Knowing all of this, hearing the stories of young boys like Dylan and Brogan’s, why would anyone allow their child to participate in something that could take so much away from them? Knowing how football damages so many professional and collegiate players and then the greater threat it poses to kids, why would you ever even think about subjecting your kids to it

Jim Rittenhouse, a father of three, has two sons in the local North Penn Squires program. He is fully aware of the growing concerns regarding kids, especially under the age of fourteen participating in contact football. HBO’s 2007 Real Sports program and Hall of Famer Deion Sanders’ radio interview all about CTE and concussions really showed Rittenhouse the threat sports pose for head/brain injuries and made him aware of CTE as it relates with the hits that add up in football. His brother received a 4-6 week concussion from his time with his high school team, so Rittenhouse has seen “first hand the effects of concussion and it’s short term aftermath.” He thinks about these moments  “every time [he] see[s] [his] son put on his pads and helmet.

It seems very baffling that a man well-versed in the hazards of football would let his children play, but in all honesty, Rittenhouse is against his sons playing football. His oldest son was perfectly happy just playing football before school, during recess, and after school without the organized program while his middle son Wil showed interest after third grade, and his youngest, J.R., just started playing flag football this year.

“When Wil expressed an interest in playing, my wife and I had a discussion about it and she stated you can get a concussion just as easily playing baseball. Personally, I disagree, but in life and in marriages and you pick and choose your battles. But we both do have an agreement that with the first substantive injury or concussion, they’ll no longer play the game of football,” Rittenhouse explained.

Again, the long-term effects scare the hell out of me. I think of former NFL players that I’ve seen profiled and how they struggle with basic motor functions

— Jim Rittenhouse, North Wales, PA: Father of youth football players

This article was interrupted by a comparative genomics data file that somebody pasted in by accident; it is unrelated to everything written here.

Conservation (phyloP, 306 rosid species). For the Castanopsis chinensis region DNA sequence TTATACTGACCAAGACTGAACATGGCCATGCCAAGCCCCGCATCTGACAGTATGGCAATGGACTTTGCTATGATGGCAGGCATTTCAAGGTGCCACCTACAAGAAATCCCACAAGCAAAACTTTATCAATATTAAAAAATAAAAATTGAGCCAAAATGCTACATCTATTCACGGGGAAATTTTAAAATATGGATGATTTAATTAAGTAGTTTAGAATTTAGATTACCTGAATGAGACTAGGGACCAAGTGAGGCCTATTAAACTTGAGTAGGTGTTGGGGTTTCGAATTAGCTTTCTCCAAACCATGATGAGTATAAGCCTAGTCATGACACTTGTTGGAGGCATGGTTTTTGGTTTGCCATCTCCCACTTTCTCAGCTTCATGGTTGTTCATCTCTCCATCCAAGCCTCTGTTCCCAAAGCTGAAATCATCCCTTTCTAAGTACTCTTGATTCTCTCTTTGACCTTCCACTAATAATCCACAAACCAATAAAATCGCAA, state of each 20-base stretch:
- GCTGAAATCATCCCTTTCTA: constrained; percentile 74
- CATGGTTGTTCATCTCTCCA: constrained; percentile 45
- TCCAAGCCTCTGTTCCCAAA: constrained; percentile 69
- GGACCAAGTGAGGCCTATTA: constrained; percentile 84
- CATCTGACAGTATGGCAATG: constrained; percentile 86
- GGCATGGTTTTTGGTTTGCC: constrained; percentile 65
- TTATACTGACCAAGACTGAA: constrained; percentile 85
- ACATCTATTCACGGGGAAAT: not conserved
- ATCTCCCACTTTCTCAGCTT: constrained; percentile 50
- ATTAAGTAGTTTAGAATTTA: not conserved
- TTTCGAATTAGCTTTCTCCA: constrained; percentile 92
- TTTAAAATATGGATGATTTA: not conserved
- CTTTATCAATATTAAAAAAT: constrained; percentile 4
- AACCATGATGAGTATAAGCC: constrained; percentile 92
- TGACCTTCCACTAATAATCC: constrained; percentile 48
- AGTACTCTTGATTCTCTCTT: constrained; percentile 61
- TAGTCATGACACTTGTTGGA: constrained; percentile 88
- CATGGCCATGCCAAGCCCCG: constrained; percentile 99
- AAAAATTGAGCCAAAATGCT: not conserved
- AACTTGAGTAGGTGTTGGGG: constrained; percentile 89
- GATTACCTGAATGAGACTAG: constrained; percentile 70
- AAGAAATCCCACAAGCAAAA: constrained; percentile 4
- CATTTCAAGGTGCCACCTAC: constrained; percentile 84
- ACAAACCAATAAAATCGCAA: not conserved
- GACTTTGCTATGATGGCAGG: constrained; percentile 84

Again, the long-term effects scare the hell out of me. I think of former NFL players that I’ve seen profiled and how they struggle with basic motor functions,” said Rittenhouse.

I had to ask Rittenhouse how he could possibly think that allowing his kid or any other kids to play is ethical. I read just a few of the stories, and they all broke my heart. The young student-athletes and professionals who have endured the emotional, mental, and physical pains football can give them and are now left with uncontrollable mood swings, depression, Alzheimer’s, paralysis, or death. In all honesty, learning about the many risks football poses made me so mad at all the parents that let their kids play. I was so upset with their parenting. Why would you gladly drop your child off to a game that could kill them? That could leave them in a wheelchair for the rest of their life? That could leave their brain capacity deteriorating for the rest of their life?

I asked him why he would allow his son to play if he knew kids under the age of twelve were at such a higher risk of cognitive and behavioral problems and death playing. But,  Rittenhouse made me see something I turned a blind eye too.

“As far as behavior issues, there are so many other things in everyday life that can have just as much impact. I do know that in all athletic programs these days, insurance companies require these organizations to go through concussion training protocols. So the days of “getting your bell rung” and going back on the field are over and they take head and brain injuries very seriously,” RIttenhouse reflected.  

I lost sight of the fact that football isn’t the only thing that can jeopardize a young kid’s life. I’m not saying that football isn’t a big risk for these kids, but if a parent says no to football does that mean no to every other sport too? Concussions, cognitive issues, and death are tied to many other sports as well and the rules and regulations are much better than they ever were.